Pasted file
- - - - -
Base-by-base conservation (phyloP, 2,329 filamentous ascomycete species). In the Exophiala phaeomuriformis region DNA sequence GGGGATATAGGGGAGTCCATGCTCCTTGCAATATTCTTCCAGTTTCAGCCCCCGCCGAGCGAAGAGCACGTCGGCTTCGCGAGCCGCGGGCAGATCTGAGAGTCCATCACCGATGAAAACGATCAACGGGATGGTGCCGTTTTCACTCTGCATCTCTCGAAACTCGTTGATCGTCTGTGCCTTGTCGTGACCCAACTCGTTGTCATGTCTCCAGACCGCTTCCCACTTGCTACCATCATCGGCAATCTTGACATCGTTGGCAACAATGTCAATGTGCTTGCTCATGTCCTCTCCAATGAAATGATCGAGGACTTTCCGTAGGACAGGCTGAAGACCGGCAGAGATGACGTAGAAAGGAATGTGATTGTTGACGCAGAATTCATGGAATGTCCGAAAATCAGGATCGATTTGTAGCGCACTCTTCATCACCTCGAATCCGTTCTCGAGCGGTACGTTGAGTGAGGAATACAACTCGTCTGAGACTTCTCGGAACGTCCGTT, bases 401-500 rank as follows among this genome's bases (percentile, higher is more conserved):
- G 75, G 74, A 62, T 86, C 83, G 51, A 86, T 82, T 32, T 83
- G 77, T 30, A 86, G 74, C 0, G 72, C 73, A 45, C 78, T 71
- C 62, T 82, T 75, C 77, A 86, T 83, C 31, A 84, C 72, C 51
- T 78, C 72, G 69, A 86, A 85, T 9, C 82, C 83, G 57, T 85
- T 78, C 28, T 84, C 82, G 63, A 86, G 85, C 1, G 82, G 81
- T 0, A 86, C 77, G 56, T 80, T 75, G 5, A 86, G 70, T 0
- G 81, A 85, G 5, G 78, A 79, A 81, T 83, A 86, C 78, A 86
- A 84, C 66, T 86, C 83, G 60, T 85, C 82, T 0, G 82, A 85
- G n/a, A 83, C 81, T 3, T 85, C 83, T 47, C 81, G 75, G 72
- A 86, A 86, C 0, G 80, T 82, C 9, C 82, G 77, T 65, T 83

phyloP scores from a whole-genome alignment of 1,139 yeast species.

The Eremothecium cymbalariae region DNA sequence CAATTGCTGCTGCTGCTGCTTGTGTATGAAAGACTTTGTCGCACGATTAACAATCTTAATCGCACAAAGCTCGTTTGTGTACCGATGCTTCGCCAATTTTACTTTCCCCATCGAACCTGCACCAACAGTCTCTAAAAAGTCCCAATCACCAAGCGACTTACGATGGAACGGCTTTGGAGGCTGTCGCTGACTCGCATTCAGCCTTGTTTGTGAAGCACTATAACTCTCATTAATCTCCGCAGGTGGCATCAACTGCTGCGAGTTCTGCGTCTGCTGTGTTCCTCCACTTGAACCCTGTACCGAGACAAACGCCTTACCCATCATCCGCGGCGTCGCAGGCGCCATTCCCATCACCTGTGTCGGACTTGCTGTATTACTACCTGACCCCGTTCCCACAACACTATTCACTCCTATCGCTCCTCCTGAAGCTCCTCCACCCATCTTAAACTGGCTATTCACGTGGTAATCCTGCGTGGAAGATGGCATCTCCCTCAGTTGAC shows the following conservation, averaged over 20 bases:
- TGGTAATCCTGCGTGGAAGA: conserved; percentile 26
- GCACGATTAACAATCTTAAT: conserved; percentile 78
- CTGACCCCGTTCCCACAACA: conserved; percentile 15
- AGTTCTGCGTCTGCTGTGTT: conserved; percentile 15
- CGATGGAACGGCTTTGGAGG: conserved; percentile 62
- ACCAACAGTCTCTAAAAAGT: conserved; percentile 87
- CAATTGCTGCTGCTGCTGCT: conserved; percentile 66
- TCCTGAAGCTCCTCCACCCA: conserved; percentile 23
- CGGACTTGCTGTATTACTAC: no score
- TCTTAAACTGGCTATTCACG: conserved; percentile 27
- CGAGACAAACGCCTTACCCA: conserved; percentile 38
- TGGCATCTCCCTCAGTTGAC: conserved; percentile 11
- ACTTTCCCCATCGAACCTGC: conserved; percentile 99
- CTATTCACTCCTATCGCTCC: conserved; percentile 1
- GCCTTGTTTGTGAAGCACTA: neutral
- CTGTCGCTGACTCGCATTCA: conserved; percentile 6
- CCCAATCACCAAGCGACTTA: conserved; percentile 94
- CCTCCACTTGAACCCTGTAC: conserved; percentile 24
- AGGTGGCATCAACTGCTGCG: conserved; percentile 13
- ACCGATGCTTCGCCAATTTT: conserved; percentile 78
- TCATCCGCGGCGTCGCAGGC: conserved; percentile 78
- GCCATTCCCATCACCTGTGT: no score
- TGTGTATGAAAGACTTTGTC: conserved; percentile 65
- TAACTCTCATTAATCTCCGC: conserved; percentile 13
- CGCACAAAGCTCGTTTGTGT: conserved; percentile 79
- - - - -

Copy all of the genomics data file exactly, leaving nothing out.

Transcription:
Base-by-base conservation (phyloP, 2,329 filamentous ascomycete species). In the Exophiala phaeomuriformis region DNA sequence GGGGATATAGGGGAGTCCATGCTCCTTGCAATATTCTTCCAGTTTCAGCCCCCGCCGAGCGAAGAGCACGTCGGCTTCGCGAGCCGCGGGCAGATCTGAGAGTCCATCACCGATGAAAACGATCAACGGGATGGTGCCGTTTTCACTCTGCATCTCTCGAAACTCGTTGATCGTCTGTGCCTTGTCGTGACCCAACTCGTTGTCATGTCTCCAGACCGCTTCCCACTTGCTACCATCATCGGCAATCTTGACATCGTTGGCAACAATGTCAATGTGCTTGCTCATGTCCTCTCCAATGAAATGATCGAGGACTTTCCGTAGGACAGGCTGAAGACCGGCAGAGATGACGTAGAAAGGAATGTGATTGTTGACGCAGAATTCATGGAATGTCCGAAAATCAGGATCGATTTGTAGCGCACTCTTCATCACCTCGAATCCGTTCTCGAGCGGTACGTTGAGTGAGGAATACAACTCGTCTGAGACTTCTCGGAACGTCCGTT, bases 401-500 rank as follows among this genome's bases (percentile, higher is more conserved):
- G 75, G 74, A 62, T 86, C 83, G 51, A 86, T 82, T 32, T 83
- G 77, T 30, A 86, G 74, C 0, G 72, C 73, A 45, C 78, T 71
- C 62, T 82, T 75, C 77, A 86, T 83, C 31, A 84, C 72, C 51
- T 78, C 72, G 69, A 86, A 85, T 9, C 82, C 83, G 57, T 85
- T 78, C 28, T 84, C 82, G 63, A 86, G 85, C 1, G 82, G 81
- T 0, A 86, C 77, G 56, T 80, T 75, G 5, A 86, G 70, T 0
- G 81, A 85, G 5, G 78, A 79, A 81, T 83, A 86, C 78, A 86
- A 84, C 66, T 86, C 83, G 60, T 85, C 82, T 0, G 82, A 85
- G n/a, A 83, C 81, T 3, T 85, C 83, T 47, C 81, G 75, G 72
- A 86, A 86, C 0, G 80, T 82, C 9, C 82, G 77, T 65, T 83

phyloP scores from a whole-genome alignment of 1,139 yeast species.

The Eremothecium cymbalariae region DNA sequence CAATTGCTGCTGCTGCTGCTTGTGTATGAAAGACTTTGTCGCACGATTAACAATCTTAATCGCACAAAGCTCGTTTGTGTACCGATGCTTCGCCAATTTTACTTTCCCCATCGAACCTGCACCAACAGTCTCTAAAAAGTCCCAATCACCAAGCGACTTACGATGGAACGGCTTTGGAGGCTGTCGCTGACTCGCATTCAGCCTTGTTTGTGAAGCACTATAACTCTCATTAATCTCCGCAGGTGGCATCAACTGCTGCGAGTTCTGCGTCTGCTGTGTTCCTCCACTTGAACCCTGTACCGAGACAAACGCCTTACCCATCATCCGCGGCGTCGCAGGCGCCATTCCCATCACCTGTGTCGGACTTGCTGTATTACTACCTGACCCCGTTCCCACAACACTATTCACTCCTATCGCTCCTCCTGAAGCTCCTCCACCCATCTTAAACTGGCTATTCACGTGGTAATCCTGCGTGGAAGATGGCATCTCCCTCAGTTGAC shows the following conservation, averaged over 20 bases:
- TGGTAATCCTGCGTGGAAGA: conserved; percentile 26
- GCACGATTAACAATCTTAAT: conserved; percentile 78
- CTGACCCCGTTCCCACAACA: conserved; percentile 15
- AGTTCTGCGTCTGCTGTGTT: conserved; percentile 15
- CGATGGAACGGCTTTGGAGG: conserved; percentile 62
- ACCAACAGTCTCTAAAAAGT: conserved; percentile 87
- CAATTGCTGCTGCTGCTGCT: conserved; percentile 66
- TCCTGAAGCTCCTCCACCCA: conserved; percentile 23
- CGGACTTGCTGTATTACTAC: no score
- TCTTAAACTGGCTATTCACG: conserved; percentile 27
- CGAGACAAACGCCTTACCCA: conserved; percentile 38
- TGGCATCTCCCTCAGTTGAC: conserved; percentile 11
- ACTTTCCCCATCGAACCTGC: conserved; percentile 99
- CTATTCACTCCTATCGCTCC: conserved; percentile 1
- GCCTTGTTTGTGAAGCACTA: neutral
- CTGTCGCTGACTCGCATTCA: conserved; percentile 6
- CCCAATCACCAAGCGACTTA: conserved; percentile 94
- CCTCCACTTGAACCCTGTAC: conserved; percentile 24
- AGGTGGCATCAACTGCTGCG: conserved; percentile 13
- ACCGATGCTTCGCCAATTTT: conserved; percentile 78
- TCATCCGCGGCGTCGCAGGC: conserved; percentile 78
- GCCATTCCCATCACCTGTGT: no score
- TGTGTATGAAAGACTTTGTC: conserved; percentile 65
- TAACTCTCATTAATCTCCGC: conserved; percentile 13
- CGCACAAAGCTCGTTTGTGT: conserved; percentile 79